Person must be examined as soon as possible. If medical officer determines that the person requires inpatient treatment, the person must be (1) admitted to, referred to, or detained at a treatment facility or hospital or (2) committed to a treatment facility operated by the Department of Mental Health and Addiction Services for emergency treatment (CGS 17a-683).

Law enforcement officer may take the person to (1) a hospital or detoxification or addictions receiving facility or (2) (adults only) jail or other detention facility. The detention facility must (1) notify the nearest appropriate service provider within eight hours and (2) arrange transportation to a provider with an available bed.

Person must be assessed within 72 hours (Fl. Stat. Ann. 397.6772).

Release

Anyone admitted or detained under (1) above must be released once he or she is no longer incapacitated by alcohol or within forty-eight hours, whichever is shorter, unless he or she consents to further evaluation or treatment (CGS 17a-683).

Person must be released when he or she no longer meets the involuntary admission criteria, the 72 hours have elapsed, or the person agrees to voluntary admission.

Person can be retained in protective custody beyond 72 hours only when a petition for involuntary assessment or treatment has been initiated (Fl. Stat. Ann. 397.6773).

Emergency

Admission

Who can apply and how

A physician, spouse, guardian, relative of the person to be committed, or any other responsible person.

Application to treatment facility must state facts in support of the need for emergency treatment, and must be accompanied by a physician's certificate in support; physician must have examined the person within two days before the certificate's date (CGS 17a-684).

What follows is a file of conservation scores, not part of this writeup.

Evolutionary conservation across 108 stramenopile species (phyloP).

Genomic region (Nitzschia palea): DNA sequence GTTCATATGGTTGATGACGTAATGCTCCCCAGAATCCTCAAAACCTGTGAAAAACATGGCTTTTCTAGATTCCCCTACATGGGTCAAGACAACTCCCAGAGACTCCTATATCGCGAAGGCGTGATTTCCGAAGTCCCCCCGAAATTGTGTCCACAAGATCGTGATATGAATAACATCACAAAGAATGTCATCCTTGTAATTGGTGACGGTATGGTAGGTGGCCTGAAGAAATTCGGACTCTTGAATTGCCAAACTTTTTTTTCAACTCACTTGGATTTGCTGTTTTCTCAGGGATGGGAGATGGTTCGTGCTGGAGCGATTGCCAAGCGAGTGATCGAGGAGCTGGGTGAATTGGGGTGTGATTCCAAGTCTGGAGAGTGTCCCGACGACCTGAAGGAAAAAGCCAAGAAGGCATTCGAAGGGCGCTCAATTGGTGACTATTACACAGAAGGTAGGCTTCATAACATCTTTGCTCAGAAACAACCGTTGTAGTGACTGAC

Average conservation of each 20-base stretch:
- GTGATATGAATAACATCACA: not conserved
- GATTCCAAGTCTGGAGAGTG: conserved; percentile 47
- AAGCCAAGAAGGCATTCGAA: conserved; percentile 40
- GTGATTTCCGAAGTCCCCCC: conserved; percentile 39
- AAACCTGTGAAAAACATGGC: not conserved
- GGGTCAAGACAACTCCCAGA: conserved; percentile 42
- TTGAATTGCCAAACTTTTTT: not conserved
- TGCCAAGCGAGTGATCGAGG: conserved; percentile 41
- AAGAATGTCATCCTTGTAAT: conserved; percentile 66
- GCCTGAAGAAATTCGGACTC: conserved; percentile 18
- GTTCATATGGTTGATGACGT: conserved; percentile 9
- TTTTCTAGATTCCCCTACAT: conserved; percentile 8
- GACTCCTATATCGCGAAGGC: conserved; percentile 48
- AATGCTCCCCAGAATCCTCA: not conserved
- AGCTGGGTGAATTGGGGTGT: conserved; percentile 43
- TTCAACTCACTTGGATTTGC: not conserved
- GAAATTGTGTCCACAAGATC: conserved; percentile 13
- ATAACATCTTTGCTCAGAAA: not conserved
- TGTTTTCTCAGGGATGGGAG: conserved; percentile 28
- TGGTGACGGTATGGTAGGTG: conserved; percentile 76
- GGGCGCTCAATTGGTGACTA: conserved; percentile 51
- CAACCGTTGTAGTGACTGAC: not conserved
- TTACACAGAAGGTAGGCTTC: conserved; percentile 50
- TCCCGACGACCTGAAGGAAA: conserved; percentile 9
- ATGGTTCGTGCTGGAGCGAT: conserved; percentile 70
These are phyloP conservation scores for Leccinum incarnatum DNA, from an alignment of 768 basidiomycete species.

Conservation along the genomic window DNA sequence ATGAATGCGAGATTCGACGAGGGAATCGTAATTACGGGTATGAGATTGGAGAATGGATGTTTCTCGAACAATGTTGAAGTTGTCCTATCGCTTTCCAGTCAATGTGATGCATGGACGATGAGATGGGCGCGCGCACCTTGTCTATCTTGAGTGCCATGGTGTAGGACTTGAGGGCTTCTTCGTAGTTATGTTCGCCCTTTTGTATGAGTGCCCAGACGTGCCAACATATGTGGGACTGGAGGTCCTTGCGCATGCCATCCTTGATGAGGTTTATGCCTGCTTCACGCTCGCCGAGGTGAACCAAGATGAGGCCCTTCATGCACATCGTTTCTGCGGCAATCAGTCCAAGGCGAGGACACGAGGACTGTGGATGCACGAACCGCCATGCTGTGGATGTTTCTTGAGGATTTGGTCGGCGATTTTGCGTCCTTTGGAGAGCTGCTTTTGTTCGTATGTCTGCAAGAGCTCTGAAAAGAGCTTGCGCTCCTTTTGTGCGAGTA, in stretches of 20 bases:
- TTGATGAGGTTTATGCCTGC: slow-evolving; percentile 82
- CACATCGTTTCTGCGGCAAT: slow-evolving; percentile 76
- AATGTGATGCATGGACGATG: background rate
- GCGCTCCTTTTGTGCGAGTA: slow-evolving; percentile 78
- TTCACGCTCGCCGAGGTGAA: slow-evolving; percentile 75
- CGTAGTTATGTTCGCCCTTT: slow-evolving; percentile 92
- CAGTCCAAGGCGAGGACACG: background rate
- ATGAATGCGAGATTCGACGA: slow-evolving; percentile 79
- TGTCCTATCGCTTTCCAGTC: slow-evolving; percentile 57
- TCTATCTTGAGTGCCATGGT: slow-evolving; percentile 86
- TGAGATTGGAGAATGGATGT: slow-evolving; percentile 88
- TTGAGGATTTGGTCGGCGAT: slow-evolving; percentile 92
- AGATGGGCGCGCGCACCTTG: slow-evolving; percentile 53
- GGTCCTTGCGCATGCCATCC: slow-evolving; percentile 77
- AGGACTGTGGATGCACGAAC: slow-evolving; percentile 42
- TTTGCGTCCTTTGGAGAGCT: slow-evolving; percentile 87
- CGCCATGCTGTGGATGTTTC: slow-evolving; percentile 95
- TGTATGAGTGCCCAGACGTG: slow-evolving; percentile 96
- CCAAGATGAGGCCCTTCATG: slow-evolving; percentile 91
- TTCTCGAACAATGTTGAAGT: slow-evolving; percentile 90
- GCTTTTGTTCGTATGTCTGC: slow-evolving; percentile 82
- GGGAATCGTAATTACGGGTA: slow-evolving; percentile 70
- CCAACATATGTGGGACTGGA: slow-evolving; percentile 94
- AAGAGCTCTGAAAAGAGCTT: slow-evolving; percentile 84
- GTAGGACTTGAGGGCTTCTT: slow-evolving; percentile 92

A physician, spouse, guardian, relative, or any other responsible adult with personal knowledge of a person's substance abuse. For minors: a parent, legal guardian, or legal custodian (Fl. Stat. Ann. 397.6791).

Application must be accompanied by physician's certificate in support; physician must have examined the person within five days of the application date (Fl. Stat. Ann. 397.6793).

Who can be admitted

Person to be admitted must (1) be dangerous to self or others unless committed, (2) need medical treatment for detoxification for potentially life-threatening withdrawal symptoms or (3) be incapacitated by alcohol. Person must also be intoxicated at time of application, but this can be waived if physician determines there is immediate need of treatment for detoxification for potentially life-threatening withdrawal symptoms (CGS 17a-684).

Person to be admitted must meet involuntary admission criteria outlined above; admission is for emergency assessment and stabilization.

(Fl. Stat. Ann. 397.679).

Procedure upon admission; discharge

Facility medical officer must immediately examine the person and advise the facility administrator whether the application sustains the grounds to commit the person.

Once someone is admitted, facility administrator must discharge him or her upon determining that grounds for commitment no longer exist.